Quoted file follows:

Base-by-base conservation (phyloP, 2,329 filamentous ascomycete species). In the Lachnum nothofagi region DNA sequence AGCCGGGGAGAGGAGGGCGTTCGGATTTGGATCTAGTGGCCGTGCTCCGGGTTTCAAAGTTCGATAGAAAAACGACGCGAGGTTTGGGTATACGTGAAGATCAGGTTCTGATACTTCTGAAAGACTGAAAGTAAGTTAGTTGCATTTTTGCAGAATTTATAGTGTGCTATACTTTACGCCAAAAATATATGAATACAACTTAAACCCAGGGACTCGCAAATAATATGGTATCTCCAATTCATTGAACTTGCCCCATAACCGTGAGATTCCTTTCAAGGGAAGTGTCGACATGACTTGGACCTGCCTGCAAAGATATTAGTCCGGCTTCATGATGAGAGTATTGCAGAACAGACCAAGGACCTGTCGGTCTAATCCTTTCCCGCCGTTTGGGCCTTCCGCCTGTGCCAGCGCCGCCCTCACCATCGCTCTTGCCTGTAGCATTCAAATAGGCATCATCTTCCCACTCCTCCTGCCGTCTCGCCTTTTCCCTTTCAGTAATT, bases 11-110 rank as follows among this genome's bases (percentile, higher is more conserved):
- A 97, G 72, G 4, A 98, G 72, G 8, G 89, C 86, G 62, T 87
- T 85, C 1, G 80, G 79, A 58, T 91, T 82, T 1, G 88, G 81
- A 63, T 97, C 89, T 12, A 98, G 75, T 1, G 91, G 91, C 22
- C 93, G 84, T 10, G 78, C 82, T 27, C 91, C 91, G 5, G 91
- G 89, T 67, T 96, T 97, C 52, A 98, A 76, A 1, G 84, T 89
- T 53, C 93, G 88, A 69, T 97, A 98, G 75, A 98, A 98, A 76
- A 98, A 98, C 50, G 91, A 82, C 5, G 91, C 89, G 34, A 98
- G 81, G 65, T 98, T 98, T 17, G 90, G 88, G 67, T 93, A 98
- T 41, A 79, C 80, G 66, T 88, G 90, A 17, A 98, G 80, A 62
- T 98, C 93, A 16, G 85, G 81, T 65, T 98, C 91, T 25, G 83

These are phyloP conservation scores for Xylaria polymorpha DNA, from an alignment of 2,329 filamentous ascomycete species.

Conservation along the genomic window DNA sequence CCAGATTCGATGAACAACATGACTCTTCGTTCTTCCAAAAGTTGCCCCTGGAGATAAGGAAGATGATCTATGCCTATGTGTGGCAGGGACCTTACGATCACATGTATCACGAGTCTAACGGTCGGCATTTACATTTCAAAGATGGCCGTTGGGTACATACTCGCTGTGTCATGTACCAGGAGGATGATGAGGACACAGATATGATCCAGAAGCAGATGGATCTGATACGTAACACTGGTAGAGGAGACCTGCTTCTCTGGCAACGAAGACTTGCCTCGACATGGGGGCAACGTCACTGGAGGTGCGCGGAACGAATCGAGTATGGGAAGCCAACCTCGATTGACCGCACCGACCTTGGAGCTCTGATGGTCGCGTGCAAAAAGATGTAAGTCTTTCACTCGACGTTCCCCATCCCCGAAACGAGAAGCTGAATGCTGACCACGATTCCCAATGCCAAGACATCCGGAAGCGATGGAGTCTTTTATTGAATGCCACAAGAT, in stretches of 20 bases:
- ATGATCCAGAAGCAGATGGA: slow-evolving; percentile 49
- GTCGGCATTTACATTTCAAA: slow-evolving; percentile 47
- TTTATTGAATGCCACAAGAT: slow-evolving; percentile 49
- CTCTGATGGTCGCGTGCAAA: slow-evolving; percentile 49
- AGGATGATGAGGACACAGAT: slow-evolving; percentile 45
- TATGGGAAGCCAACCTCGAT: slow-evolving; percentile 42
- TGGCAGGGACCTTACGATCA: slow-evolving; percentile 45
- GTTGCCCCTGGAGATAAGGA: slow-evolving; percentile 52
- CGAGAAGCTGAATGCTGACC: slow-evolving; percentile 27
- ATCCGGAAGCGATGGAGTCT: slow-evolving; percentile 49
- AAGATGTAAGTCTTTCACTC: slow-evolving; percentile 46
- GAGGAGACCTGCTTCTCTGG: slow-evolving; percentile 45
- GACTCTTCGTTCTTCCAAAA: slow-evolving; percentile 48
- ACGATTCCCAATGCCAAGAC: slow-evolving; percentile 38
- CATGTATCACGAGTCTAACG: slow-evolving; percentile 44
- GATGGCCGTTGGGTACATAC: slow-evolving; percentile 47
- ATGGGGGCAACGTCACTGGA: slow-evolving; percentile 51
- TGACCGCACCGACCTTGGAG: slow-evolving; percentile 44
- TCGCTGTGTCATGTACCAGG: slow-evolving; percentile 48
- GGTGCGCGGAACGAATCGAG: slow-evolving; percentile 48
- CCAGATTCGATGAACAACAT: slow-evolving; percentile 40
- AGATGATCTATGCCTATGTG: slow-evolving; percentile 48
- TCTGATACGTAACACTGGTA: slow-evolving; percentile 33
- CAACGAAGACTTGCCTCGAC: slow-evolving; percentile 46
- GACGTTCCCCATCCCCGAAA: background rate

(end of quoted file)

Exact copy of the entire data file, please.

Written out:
Base-by-base conservation (phyloP, 2,329 filamentous ascomycete species). In the Lachnum nothofagi region DNA sequence AGCCGGGGAGAGGAGGGCGTTCGGATTTGGATCTAGTGGCCGTGCTCCGGGTTTCAAAGTTCGATAGAAAAACGACGCGAGGTTTGGGTATACGTGAAGATCAGGTTCTGATACTTCTGAAAGACTGAAAGTAAGTTAGTTGCATTTTTGCAGAATTTATAGTGTGCTATACTTTACGCCAAAAATATATGAATACAACTTAAACCCAGGGACTCGCAAATAATATGGTATCTCCAATTCATTGAACTTGCCCCATAACCGTGAGATTCCTTTCAAGGGAAGTGTCGACATGACTTGGACCTGCCTGCAAAGATATTAGTCCGGCTTCATGATGAGAGTATTGCAGAACAGACCAAGGACCTGTCGGTCTAATCCTTTCCCGCCGTTTGGGCCTTCCGCCTGTGCCAGCGCCGCCCTCACCATCGCTCTTGCCTGTAGCATTCAAATAGGCATCATCTTCCCACTCCTCCTGCCGTCTCGCCTTTTCCCTTTCAGTAATT, bases 11-110 rank as follows among this genome's bases (percentile, higher is more conserved):
- A 97, G 72, G 4, A 98, G 72, G 8, G 89, C 86, G 62, T 87
- T 85, C 1, G 80, G 79, A 58, T 91, T 82, T 1, G 88, G 81
- A 63, T 97, C 89, T 12, A 98, G 75, T 1, G 91, G 91, C 22
- C 93, G 84, T 10, G 78, C 82, T 27, C 91, C 91, G 5, G 91
- G 89, T 67, T 96, T 97, C 52, A 98, A 76, A 1, G 84, T 89
- T 53, C 93, G 88, A 69, T 97, A 98, G 75, A 98, A 98, A 76
- A 98, A 98, C 50, G 91, A 82, C 5, G 91, C 89, G 34, A 98
- G 81, G 65, T 98, T 98, T 17, G 90, G 88, G 67, T 93, A 98
- T 41, A 79, C 80, G 66, T 88, G 90, A 17, A 98, G 80, A 62
- T 98, C 93, A 16, G 85, G 81, T 65, T 98, C 91, T 25, G 83

These are phyloP conservation scores for Xylaria polymorpha DNA, from an alignment of 2,329 filamentous ascomycete species.

Conservation along the genomic window DNA sequence CCAGATTCGATGAACAACATGACTCTTCGTTCTTCCAAAAGTTGCCCCTGGAGATAAGGAAGATGATCTATGCCTATGTGTGGCAGGGACCTTACGATCACATGTATCACGAGTCTAACGGTCGGCATTTACATTTCAAAGATGGCCGTTGGGTACATACTCGCTGTGTCATGTACCAGGAGGATGATGAGGACACAGATATGATCCAGAAGCAGATGGATCTGATACGTAACACTGGTAGAGGAGACCTGCTTCTCTGGCAACGAAGACTTGCCTCGACATGGGGGCAACGTCACTGGAGGTGCGCGGAACGAATCGAGTATGGGAAGCCAACCTCGATTGACCGCACCGACCTTGGAGCTCTGATGGTCGCGTGCAAAAAGATGTAAGTCTTTCACTCGACGTTCCCCATCCCCGAAACGAGAAGCTGAATGCTGACCACGATTCCCAATGCCAAGACATCCGGAAGCGATGGAGTCTTTTATTGAATGCCACAAGAT, in stretches of 20 bases:
- ATGATCCAGAAGCAGATGGA: slow-evolving; percentile 49
- GTCGGCATTTACATTTCAAA: slow-evolving; percentile 47
- TTTATTGAATGCCACAAGAT: slow-evolving; percentile 49
- CTCTGATGGTCGCGTGCAAA: slow-evolving; percentile 49
- AGGATGATGAGGACACAGAT: slow-evolving; percentile 45
- TATGGGAAGCCAACCTCGAT: slow-evolving; percentile 42
- TGGCAGGGACCTTACGATCA: slow-evolving; percentile 45
- GTTGCCCCTGGAGATAAGGA: slow-evolving; percentile 52
- CGAGAAGCTGAATGCTGACC: slow-evolving; percentile 27
- ATCCGGAAGCGATGGAGTCT: slow-evolving; percentile 49
- AAGATGTAAGTCTTTCACTC: slow-evolving; percentile 46
- GAGGAGACCTGCTTCTCTGG: slow-evolving; percentile 45
- GACTCTTCGTTCTTCCAAAA: slow-evolving; percentile 48
- ACGATTCCCAATGCCAAGAC: slow-evolving; percentile 38
- CATGTATCACGAGTCTAACG: slow-evolving; percentile 44
- GATGGCCGTTGGGTACATAC: slow-evolving; percentile 47
- ATGGGGGCAACGTCACTGGA: slow-evolving; percentile 51
- TGACCGCACCGACCTTGGAG: slow-evolving; percentile 44
- TCGCTGTGTCATGTACCAGG: slow-evolving; percentile 48
- GGTGCGCGGAACGAATCGAG: slow-evolving; percentile 48
- CCAGATTCGATGAACAACAT: slow-evolving; percentile 40
- AGATGATCTATGCCTATGTG: slow-evolving; percentile 48
- TCTGATACGTAACACTGGTA: slow-evolving; percentile 33
- CAACGAAGACTTGCCTCGAC: slow-evolving; percentile 46
- GACGTTCCCCATCCCCGAAA: background rate